J.R.R. Tolkien Boxed Set (The Hobbit and The Lord of the Rings)

Wednesday, June 15, 2011

Counting from Zero

Counting from ZeroCounting from Zero by Alan B. Johnston
digital galley provided by author for review
Description from Goodreads:
Can a security expert save the Internet from a catastrophic zero day cyber attack by a network of zombie computers, known as a botnet? At what cost? “Credible and believable, this story is told by a subject matter expert. I could not wait to find out what happened next.” – Vint Cerf, Internet pioneer “The threat to the Internet from worms, viruses, botnets, and zombie computers is real, and growing. Counting from Zero is a great way to come up to speed on the alarming state of affairs, and Johnston draws you in with his story and believable cast of characters.” – Phil Zimmermann, creator of Pretty Good Privacy (PGP) the most widely used email encryption program Today, every computer connected to the Internet is under constant attack from viruses, worms, port scans, and spam. Security professionals continually fight to contain newly unleashed cyber attacks, known as ‘zero day' attacks, only to have new attacks launched. Millions of computers have already succumbed, and, without their owner’s knowledge, have become slave computers - remotely controlled ‘zombies’. Under the control of organized crime and backed by foreign governments, these computers are morphing into collections known in the industry as botnets, short for robot networks. Internet security expert Mick O’Malley is the only one who recognizes the growing threat of the ultimate zero day attack on the Internet from a massive botnet, and his unique hacker skills and network of colleagues enable him to fight back. More cyber prep than cyber punk, Mick uses real-life tools and techniques to encrypt all his communications, and uses these skills to break the encryption used by the botnet. Mick uses encryption on a personal level, too, having multiple passports and multiple names and identities. While crisscrossing the globe in the air, on land, and at sea investigating the threat, Mick becomes the target of attacks on his reputation, his identity, and ultimately his life. Along the way, Mick meets Kateryna Petrescu, a beautiful Romanian firewall expert. Mick’s attraction to Kateryna develops as they work closely together and share the excitement and danger. Why is the government following Mick and trying to intercept his communications? Can he stop the zero day attack before it is unleashed? What will be the cost to Mick for his single mindedness? Unfolding across three continents, the new techno thriller "Counting from Zero" gives a realistic insider’s view of the thrust and parry world of computer security and cryptography, and the very real threat of botnets.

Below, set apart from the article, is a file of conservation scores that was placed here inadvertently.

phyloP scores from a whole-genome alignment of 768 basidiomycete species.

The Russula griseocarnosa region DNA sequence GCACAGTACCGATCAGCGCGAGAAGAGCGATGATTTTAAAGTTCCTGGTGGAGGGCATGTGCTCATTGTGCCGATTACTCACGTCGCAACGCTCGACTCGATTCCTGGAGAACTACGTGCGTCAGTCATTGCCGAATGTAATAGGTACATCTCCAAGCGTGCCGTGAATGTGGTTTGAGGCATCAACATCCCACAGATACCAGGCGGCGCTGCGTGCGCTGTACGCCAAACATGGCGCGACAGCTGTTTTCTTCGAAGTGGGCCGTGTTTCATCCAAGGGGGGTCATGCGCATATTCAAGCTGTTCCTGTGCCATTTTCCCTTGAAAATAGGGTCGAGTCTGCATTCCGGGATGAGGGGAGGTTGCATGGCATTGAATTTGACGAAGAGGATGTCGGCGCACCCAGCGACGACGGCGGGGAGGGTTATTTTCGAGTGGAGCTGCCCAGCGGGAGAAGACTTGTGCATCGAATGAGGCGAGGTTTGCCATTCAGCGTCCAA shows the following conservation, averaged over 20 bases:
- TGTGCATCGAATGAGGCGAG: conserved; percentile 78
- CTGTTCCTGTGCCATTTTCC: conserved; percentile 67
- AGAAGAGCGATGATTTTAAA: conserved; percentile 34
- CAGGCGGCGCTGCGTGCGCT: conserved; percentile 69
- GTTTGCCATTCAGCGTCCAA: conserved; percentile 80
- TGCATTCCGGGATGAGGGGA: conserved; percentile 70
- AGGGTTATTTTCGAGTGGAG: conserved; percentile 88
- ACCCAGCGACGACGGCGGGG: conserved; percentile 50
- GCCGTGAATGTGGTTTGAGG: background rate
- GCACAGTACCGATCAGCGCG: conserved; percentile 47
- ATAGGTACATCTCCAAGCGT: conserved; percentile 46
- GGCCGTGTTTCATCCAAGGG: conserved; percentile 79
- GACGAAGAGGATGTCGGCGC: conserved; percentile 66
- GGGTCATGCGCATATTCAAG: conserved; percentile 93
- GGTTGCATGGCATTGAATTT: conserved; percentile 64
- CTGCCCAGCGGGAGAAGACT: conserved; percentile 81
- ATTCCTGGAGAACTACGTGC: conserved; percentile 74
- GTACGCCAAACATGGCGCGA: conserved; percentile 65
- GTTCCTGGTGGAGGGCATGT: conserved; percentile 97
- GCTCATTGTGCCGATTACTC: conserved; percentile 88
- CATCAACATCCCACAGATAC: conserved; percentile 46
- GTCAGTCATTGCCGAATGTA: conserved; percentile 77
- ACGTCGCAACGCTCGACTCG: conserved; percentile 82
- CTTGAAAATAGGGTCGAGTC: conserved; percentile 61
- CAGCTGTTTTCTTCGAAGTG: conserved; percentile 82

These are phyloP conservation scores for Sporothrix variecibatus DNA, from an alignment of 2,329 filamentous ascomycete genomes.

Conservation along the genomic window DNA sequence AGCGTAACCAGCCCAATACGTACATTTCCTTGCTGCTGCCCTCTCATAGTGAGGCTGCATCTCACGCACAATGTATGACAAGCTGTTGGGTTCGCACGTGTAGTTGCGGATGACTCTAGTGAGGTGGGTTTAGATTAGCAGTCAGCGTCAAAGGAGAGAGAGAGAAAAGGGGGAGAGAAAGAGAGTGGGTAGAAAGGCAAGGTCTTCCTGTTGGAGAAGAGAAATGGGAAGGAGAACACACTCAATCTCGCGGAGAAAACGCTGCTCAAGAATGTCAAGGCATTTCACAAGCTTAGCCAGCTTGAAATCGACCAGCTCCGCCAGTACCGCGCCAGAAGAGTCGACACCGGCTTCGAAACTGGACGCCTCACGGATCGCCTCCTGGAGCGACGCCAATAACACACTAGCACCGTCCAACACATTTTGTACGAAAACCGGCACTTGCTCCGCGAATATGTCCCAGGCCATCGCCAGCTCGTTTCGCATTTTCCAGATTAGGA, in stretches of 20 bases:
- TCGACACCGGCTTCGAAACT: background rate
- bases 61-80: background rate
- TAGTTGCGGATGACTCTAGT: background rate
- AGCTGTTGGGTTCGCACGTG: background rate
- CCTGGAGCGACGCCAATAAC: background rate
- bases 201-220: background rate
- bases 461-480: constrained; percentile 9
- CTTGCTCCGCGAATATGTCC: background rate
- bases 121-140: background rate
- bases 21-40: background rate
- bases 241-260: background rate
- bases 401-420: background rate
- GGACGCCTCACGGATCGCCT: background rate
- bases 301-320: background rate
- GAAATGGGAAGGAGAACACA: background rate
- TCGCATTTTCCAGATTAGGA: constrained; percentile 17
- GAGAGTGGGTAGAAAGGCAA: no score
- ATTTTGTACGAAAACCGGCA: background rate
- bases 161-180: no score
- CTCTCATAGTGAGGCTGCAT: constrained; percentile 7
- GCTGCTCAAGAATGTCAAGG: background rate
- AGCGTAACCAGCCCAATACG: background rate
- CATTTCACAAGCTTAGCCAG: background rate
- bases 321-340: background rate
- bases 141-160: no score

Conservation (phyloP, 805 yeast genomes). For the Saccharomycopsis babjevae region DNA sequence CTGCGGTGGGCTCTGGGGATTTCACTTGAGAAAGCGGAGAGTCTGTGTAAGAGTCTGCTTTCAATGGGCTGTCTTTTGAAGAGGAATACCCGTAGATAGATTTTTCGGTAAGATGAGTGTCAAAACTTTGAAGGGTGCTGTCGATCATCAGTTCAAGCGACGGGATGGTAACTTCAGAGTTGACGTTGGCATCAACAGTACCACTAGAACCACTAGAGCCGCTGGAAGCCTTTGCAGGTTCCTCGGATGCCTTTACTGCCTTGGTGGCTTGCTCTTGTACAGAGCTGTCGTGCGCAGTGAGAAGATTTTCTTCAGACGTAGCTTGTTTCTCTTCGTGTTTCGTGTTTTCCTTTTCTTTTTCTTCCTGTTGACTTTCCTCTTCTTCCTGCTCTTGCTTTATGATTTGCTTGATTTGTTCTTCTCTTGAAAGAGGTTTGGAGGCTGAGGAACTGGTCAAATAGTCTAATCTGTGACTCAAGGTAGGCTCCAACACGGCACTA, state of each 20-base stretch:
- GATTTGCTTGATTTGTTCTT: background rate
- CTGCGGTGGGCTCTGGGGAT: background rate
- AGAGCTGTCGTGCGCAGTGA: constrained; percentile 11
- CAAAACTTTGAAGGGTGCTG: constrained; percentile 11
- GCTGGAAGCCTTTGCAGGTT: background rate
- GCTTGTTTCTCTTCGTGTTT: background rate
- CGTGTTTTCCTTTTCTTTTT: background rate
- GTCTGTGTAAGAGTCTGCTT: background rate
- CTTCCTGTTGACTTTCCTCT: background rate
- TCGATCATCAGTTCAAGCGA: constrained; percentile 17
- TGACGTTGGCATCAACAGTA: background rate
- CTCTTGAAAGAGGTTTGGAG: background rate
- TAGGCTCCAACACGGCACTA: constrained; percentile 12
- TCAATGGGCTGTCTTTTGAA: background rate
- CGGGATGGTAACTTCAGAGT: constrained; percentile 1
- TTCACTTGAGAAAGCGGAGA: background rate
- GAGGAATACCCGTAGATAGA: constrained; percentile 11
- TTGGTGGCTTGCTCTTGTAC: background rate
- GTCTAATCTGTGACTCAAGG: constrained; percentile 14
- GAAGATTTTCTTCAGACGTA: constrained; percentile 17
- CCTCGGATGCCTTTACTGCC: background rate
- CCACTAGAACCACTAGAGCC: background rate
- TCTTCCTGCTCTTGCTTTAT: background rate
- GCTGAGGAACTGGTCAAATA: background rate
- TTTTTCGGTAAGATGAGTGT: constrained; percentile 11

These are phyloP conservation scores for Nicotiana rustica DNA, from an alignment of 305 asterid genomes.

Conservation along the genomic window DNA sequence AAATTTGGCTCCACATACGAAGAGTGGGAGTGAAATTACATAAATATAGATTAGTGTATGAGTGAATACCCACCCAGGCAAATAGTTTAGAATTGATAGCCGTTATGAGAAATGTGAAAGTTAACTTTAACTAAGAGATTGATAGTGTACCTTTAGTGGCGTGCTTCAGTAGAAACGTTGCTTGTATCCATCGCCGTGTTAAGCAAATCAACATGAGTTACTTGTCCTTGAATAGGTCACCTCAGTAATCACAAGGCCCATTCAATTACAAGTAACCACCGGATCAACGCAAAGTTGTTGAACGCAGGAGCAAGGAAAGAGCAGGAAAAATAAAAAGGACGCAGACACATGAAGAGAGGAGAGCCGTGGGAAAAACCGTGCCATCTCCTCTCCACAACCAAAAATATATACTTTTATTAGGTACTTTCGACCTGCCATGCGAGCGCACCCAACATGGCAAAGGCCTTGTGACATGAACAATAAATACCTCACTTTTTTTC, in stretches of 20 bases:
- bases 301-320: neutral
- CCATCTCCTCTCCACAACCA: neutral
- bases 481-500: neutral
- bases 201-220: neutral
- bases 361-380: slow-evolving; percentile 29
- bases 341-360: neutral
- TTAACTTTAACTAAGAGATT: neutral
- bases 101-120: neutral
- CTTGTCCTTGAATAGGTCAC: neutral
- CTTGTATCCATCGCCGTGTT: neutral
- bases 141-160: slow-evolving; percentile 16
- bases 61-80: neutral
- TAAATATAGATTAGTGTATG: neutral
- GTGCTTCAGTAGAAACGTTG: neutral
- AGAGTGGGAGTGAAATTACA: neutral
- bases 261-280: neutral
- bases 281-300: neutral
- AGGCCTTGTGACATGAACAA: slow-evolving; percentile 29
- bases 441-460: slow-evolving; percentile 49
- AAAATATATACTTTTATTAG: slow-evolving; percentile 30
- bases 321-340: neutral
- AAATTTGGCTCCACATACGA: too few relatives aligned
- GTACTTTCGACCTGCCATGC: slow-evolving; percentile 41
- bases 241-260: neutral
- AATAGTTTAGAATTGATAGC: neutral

My take:
Counting from Zero by Alan Johnston is about an important and intriguing topic - computer security and the vulnerabilities of computers to botnets. My husband works in IT, so I am not completely unfamiliar with the issues dealt with in the book.  Computer security is a vital part of all computer professionals' lives and I love hearing my husband's stories about the various issues and attempted attacks on systems.  When I received an email from the author, I was happy to read the book and review it.

The first part of the book gets off to a decent start, but the transitions in action and dialogue are a bit abrupt and take some getting used to.  I did enjoy how the story unfolded though and continued to read even with the difficult transitions in action.  Mr. Johnston's knowledge is definitely in evidence throughout the book.  I appreciated the blog-type entries before each chapter which explained different security issues, terminology, etc., even if it was mostly review for me.  I admit that I am a bit of a geek and I liked these little touches.  I also liked that the encrypted emails were printed in the book as they would be on an actual email.  It helped with authenticity.  There were also social media-type updates at the beginning of each chapter that provide a bit of humor and insight into the thoughts of Mick, the main character.